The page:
The Seattle Mariners made some noise early in the season, leading the American League West as late as June and coming within a half-game of the division lead in July, but it was ultimately the same story with some fancier trappings. The longest postseason drought in North American sports has extended another season.
Despite a 13-0 blowout win over the Rangers on Saturday, the Mariners were eliminated from postseason contention due to the Oakland Athletics’ 3-2 win over the Minnesota Twins. At 85-69, Seattle currently sits 8.5 games behind the A’s for the second wild-card spot and 12 games behind the Astros in the division race.
It will now be 17 seasons since the Mariners last made the playoffs in 2001, a streak longer than any team in MLB, as well as the NFL, NBA or NHL. Yes, even the Cleveland Browns.
What went wrong for the Seattle Mariners?
Well, for starters, the Baltimore Ravens could have beaten the Cincinnati Bengals in Week 17 of the NFL season last year and prevented the Bills from making the postseason, which snapped their own 17-year playoff drought. That would have saved the Mariners from this indignity.
As far as more controllable factors go, there were plenty that went wrong for the Mariners and helped cancel out a breakout season from Mitch Haniger, strong campaigns from plenty of everyday hitters and the most prolific closer in baseball with Edwin Diaz.
First and foremost was Robinson Cano receiving an 80-game suspension for PEDs in May, costing the Mariners one of their most important players for half the season. Cano eventually returned in August and currently holds a very respectable .301/.379/.473, but that kind of production is difficult to replace.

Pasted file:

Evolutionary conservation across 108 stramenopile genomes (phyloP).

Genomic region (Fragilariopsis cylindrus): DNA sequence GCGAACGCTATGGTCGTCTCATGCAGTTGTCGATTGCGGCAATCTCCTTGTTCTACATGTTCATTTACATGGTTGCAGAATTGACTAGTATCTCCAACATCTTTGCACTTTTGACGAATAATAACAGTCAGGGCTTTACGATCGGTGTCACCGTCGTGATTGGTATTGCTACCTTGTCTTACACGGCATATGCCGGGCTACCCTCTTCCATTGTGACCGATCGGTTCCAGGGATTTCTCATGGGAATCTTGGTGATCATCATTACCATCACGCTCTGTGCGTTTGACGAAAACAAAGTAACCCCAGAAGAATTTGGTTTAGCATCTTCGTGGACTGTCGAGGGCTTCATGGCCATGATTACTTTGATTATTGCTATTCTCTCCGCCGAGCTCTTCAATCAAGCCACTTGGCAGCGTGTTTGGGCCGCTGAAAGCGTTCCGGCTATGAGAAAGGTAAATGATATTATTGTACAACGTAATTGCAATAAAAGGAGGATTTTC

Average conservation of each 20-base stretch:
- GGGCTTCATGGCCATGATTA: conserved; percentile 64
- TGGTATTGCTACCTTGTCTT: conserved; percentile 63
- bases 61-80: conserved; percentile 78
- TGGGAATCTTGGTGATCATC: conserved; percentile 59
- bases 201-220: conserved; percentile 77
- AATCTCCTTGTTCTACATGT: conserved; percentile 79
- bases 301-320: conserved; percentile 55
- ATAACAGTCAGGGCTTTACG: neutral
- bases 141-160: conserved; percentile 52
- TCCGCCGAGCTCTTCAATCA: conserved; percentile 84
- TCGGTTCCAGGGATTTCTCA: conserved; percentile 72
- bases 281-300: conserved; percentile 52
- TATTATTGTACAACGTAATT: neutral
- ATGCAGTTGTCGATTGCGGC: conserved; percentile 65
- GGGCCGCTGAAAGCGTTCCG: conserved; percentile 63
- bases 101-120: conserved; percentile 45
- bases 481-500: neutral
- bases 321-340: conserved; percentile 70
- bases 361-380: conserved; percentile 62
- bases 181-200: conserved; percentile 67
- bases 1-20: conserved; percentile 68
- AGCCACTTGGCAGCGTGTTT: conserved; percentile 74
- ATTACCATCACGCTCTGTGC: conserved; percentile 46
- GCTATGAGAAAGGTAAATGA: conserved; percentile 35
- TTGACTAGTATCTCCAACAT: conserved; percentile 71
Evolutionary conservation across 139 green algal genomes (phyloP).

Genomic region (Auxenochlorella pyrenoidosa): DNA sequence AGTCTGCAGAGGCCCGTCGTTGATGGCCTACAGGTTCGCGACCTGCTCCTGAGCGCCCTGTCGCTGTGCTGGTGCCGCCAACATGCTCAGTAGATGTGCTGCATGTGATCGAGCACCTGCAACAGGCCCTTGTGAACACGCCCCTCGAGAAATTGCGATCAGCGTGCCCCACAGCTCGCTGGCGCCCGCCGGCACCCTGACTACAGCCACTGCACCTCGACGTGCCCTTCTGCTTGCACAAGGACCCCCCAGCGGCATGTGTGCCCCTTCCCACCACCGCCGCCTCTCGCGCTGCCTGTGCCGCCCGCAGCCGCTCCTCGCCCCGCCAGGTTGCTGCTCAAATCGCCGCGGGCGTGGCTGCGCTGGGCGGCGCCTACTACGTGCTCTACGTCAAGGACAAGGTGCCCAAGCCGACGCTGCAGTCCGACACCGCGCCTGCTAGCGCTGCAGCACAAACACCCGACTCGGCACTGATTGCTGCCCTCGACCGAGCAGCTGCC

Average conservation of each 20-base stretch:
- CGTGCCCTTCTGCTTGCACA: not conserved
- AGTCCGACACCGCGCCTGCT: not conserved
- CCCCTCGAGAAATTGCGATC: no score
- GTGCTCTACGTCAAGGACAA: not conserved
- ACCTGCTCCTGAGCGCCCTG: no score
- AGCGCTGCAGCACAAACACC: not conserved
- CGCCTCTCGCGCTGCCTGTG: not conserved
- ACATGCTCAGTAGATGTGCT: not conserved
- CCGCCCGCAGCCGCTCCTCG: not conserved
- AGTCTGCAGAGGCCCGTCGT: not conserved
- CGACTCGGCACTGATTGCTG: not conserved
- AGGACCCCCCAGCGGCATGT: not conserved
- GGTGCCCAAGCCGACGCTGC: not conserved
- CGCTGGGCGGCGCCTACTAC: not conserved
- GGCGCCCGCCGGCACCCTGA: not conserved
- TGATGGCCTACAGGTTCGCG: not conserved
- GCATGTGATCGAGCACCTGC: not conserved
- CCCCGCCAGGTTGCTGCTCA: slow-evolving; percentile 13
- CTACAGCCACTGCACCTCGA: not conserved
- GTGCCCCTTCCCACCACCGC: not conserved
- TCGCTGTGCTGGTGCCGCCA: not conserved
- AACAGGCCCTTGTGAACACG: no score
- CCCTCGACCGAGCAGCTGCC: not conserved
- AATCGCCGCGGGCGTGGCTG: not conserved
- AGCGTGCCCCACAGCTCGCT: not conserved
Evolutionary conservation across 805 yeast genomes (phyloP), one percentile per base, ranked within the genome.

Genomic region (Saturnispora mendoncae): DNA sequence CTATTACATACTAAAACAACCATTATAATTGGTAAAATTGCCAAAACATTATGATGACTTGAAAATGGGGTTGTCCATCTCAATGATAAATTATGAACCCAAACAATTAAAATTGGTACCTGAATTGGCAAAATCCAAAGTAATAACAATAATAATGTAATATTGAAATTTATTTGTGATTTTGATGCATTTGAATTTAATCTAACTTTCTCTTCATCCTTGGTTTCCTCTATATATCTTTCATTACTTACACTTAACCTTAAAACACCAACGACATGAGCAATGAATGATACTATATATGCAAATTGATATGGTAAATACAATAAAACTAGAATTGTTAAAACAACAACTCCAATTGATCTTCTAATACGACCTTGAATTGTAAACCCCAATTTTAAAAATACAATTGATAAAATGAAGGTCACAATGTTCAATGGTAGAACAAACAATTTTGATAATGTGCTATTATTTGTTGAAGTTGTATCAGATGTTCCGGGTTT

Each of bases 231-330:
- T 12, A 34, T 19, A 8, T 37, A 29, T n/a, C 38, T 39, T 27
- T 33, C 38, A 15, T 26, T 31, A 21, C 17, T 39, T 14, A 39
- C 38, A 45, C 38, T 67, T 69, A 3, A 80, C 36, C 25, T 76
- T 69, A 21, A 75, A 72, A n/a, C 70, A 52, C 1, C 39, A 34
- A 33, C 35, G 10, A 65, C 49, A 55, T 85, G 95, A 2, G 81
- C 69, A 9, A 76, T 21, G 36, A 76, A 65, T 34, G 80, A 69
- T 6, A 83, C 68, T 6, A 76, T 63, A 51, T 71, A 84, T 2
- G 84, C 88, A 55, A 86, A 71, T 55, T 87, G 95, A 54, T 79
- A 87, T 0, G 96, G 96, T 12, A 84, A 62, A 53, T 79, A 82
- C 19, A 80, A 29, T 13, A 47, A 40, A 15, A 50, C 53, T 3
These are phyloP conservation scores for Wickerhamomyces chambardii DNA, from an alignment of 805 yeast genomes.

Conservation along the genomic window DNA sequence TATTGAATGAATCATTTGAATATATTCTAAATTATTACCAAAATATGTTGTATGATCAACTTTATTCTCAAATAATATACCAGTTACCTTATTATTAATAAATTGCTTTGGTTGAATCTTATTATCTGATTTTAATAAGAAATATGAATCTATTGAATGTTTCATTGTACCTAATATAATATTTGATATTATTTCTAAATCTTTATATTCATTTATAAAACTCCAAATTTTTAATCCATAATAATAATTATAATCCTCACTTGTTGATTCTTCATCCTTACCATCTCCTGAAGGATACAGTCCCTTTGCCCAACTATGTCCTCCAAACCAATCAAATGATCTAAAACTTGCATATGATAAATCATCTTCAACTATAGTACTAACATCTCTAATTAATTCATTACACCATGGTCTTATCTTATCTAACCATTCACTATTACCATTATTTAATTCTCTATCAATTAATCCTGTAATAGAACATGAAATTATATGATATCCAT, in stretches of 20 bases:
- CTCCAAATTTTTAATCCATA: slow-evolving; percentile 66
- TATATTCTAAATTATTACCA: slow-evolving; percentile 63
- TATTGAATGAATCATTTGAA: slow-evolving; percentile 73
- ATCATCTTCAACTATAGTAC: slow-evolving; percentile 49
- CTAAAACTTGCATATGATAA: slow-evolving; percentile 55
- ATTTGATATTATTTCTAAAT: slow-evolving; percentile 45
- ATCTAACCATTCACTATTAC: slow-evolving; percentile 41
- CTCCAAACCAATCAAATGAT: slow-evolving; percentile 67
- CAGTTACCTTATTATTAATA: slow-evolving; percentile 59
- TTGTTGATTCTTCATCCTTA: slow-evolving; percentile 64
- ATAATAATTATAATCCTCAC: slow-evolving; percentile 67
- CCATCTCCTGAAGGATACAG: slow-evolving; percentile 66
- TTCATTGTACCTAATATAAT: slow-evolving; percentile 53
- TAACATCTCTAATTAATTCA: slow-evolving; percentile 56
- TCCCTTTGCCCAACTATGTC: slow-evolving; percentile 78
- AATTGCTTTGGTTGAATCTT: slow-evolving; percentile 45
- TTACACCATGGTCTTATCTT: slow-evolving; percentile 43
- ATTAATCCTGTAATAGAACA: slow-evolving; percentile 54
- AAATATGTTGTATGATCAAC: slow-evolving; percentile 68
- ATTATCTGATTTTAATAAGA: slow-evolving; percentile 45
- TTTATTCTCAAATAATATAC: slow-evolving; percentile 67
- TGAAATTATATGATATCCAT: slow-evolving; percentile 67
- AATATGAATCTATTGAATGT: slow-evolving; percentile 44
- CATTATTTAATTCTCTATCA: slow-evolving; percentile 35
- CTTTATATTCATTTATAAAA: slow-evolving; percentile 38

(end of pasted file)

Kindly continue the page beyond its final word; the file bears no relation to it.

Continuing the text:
A potential breakout year from James Paxton was derailed by injuries, with the big left-hander hitting the disabled list in July with back inflammation and in August with a forearm contusion.
Felix Hernandez, another important presence in the rotation and the Mariners’ highest-paid player, continued his slide, currently holding a 5.46 ERA and having been demoted to the bullpen at one point.
It also didn’t help to see a certain player that the Mariners felt they had a legitimate shot at signing instead choose a division rival and put up one of the most remarkable rookie seasons in MLB history.
Stuff like that going wrong can sink a season, even if topping the Astros for the division or beating out a competitive wild-card race might have already been a tall order. But at least we’ll have Dee Gordon’s fauxback uniform.
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